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Immerse yourself in the beauty of rolling hills and picturesque villages. Italy is home to some of the most idyllic villages in the world, which also offer a closer look into the country’s rich history. 

Put the authentic experience of visiting the medieval streets of Siena or the characteristic Cinque Terre to the top of your list. Live the true Italian experience. 

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Nature

The Vesuvius National Park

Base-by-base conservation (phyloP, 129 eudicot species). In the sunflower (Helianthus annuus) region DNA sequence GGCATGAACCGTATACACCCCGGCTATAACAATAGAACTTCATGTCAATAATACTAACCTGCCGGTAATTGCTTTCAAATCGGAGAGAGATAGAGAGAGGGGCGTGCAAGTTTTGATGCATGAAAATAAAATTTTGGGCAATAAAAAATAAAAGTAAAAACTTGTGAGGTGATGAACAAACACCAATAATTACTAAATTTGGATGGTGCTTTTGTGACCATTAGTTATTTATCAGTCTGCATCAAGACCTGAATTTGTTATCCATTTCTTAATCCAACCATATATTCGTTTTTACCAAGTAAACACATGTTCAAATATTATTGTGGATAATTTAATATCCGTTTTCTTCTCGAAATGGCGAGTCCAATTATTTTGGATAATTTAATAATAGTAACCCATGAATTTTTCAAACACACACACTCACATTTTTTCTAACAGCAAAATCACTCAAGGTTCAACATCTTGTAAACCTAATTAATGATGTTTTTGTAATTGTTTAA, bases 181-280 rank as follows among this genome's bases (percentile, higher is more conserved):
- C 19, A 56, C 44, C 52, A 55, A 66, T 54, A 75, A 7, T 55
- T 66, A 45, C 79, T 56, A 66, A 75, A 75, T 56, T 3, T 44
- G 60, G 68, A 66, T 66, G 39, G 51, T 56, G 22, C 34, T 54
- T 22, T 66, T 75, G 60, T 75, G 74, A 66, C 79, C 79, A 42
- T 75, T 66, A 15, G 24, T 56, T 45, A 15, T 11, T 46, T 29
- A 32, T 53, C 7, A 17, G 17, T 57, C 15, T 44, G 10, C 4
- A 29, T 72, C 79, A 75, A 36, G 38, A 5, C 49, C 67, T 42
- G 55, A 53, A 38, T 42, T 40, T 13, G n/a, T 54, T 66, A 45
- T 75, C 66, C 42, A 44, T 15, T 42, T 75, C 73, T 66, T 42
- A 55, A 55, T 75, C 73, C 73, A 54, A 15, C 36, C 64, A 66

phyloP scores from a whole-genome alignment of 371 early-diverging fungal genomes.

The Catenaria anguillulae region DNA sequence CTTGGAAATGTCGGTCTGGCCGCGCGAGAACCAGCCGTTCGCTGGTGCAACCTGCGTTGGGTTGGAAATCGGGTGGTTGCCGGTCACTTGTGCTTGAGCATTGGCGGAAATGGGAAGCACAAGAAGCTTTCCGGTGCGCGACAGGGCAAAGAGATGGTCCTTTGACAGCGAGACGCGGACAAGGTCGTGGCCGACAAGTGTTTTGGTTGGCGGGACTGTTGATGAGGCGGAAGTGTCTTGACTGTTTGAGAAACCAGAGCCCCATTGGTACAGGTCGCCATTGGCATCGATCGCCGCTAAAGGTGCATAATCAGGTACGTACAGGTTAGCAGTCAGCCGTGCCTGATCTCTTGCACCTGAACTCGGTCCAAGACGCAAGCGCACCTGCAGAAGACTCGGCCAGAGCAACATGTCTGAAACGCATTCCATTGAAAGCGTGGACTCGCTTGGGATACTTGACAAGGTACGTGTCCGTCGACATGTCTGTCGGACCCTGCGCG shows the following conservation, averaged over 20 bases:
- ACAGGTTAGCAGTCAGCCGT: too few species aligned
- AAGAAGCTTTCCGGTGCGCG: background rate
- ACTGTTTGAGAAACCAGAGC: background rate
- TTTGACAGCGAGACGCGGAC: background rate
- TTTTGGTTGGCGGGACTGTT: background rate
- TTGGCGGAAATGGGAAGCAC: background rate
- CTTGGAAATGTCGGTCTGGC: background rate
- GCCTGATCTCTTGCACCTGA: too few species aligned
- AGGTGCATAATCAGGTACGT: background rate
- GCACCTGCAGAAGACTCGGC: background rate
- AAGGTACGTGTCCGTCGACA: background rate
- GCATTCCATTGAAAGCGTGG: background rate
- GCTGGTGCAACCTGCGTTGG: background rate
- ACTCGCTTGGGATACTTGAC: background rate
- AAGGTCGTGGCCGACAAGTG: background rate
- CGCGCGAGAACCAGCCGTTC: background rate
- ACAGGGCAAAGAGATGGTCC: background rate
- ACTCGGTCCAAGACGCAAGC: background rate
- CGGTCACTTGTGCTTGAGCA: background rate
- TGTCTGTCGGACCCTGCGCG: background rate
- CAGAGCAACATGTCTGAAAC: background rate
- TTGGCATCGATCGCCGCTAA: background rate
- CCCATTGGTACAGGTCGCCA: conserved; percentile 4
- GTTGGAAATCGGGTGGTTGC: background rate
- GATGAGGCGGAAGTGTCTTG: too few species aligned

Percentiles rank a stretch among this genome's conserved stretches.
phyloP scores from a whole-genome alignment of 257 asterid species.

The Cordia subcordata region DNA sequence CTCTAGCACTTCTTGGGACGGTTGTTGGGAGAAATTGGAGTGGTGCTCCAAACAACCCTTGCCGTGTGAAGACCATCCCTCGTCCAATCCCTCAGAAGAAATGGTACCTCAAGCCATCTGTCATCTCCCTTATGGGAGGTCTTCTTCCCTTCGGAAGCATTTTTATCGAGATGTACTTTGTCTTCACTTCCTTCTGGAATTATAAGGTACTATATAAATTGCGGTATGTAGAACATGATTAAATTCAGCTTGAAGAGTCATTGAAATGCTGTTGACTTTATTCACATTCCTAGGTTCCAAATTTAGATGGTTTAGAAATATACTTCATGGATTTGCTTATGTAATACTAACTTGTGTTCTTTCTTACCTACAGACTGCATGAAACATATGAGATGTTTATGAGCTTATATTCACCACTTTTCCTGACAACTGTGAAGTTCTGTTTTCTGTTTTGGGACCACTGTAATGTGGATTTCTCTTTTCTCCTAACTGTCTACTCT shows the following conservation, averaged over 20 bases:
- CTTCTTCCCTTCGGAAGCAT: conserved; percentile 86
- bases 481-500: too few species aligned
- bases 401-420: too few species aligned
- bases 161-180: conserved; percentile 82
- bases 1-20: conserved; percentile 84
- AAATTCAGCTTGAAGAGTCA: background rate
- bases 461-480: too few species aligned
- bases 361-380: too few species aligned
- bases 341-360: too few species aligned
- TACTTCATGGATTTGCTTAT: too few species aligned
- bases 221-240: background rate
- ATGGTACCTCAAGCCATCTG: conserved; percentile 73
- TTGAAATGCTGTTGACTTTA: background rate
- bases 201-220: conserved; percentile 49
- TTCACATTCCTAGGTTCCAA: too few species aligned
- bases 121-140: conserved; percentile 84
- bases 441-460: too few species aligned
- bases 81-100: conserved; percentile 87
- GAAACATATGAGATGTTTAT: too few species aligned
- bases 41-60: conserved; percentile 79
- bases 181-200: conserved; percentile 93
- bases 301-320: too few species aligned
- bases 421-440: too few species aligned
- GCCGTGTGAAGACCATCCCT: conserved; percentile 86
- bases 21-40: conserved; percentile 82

The Vesuvius National Park, a land of fire and rebirth Vesuvius National Park protects the territory of the only active volcano in continental Europe, the symbol of the city of Naples. An ascent along its slopes, amidst the scent of broom and the smell of sulphur, offers the thrill of looking out over the crater of the Gran Cono, in a landscape marked by the geological formations shaped by the last eruption in 1944. This is a unique territory, rich in the archaeological treasures of Pompeii and Herculaneum, and the fruits of an exceptionally fertile land. A spectacular caldera with an active volcanic cone Visiting the Vesuvius National Park allows you to take a stroll through at least two million years of history. The great caldera of Somma is what remains of an ancient volcano three hundred thousand years ago, and inside it is the Gran Cono del Vesuvio (1281 metres), with its typical truncated cone shape, a diameter of 450 metres and a depth of 300 metres. Inside it there are small fumaroles that reveal its state of 'active rest'. Along path number 5 traced on the ashes and lapilli of the last eruption, that of 1944, one can admire the inside of the crater. Having conquered the summit, visitors are rewarded by a magnificent view of the gulf and the city of Naples. There are 11 paths in all. Number 9 allows you to observe how the vegetation is regaining its hold on the 20th century lava flows of 1906, 1929 and 1944. How pioneer plants get the better of lava Despite the succession of eruptions, the slopes of Vesuvius are covered with dense vegetation that has reformed on the lava flows due to the phenomenon of 'ecological succession': when the lava cools, the first to colonise it are lichens and mosses, the so-called pioneer species. These are very hardy organisms that form an initial organic substrate on which more complex organisms such as ferns or some graminaceous plants can begin to develop, in turn creating a layer for plants with more complex root systems. Today, a grey, filamentous lichen (Stereocaulon vesuvianum) can be observed on the areas affected by the most recent eruptions, which prepares the ground for other plants, while older flows feature shrub species such as helichrysum, cistus, mugwort and red valerian. The next stage is that of broom, large expanses of which can be seen colouring Vesuvius yellow in the springtime. The different stages of the 'ecological succession' can be clearly observed along path number 3, where sections of still exposed lava are flanked by areas colonised by lichen, alternating with broom and holm oak woods. What to visit in the Vesuvius National Park After hiking to the crater, inside the Vesuvius National Park you can visit the Park Museum in the municipality of Boscoreale, where plastic models are on display that illustrate the evolution of the volcano, materials showing the special features of the soil and biodiversity, as well as the story of the complex interaction between human populations and the volcanic environment. In Boscoreale there is an archaeological museum, the Antiquarium, explaining the territory of Vesuvius before the eruption in 79 AD that affected Pompeii and Herculaneum. In the latter location is the world's first volcanological Observatory, created in the 19th century for the first research and measurements of seismic activity, with its original instruments. Among the municipalities on the slopes of Vesuvius, it may be interesting to visit Borgo Casamale in Somma Vesuviana, the only medieval quarter left in the area; Terzigno, an area where lava stone was worked, where a museum has been opened with the archaeological remains of several Roman villas; and in Torre del Greco, visit Villa le Ginestre, where the poet Giacomo Leopardi was hosted. The good products of a fertile land Lacryma Christi is a white and red DOC wine produced from various vines grown on the slopes of Vesuvius, whose palatability has been known since Roman times. There are also apricots, about 40 varieties of which are grown in the area; they are known to be sweet and tasty, and the secret always lies in the volcanic soils which are so rich in minerals, especially potassium. The same can be said of the Monte cherry, with its pinkish-yellow fruit and pale, firm flesh, and the Catalanesca grape, so called because it was imported from Catalonia by Alfonso of Aragon in the 15th century. It has the distinctive quality of remaining intact on the vine until Christmas. You cannot leave the park without having tasted (or bought) the Piennolo del Vesuvio DOP cherry tomatoes, harvested in clusters: hung in well-dried places, they can last for up to 7-8 months, from summer until the following spring, preserving their intense flavour that derives from a high concentration of sugars and a wealth of organic acids. What makes the area of the Vesuvius National Park one of the most fascinating and most visited places in the world is a mix of natural treasures, breath-taking landscapes, centuries-old cultivations, popular traditions and much more.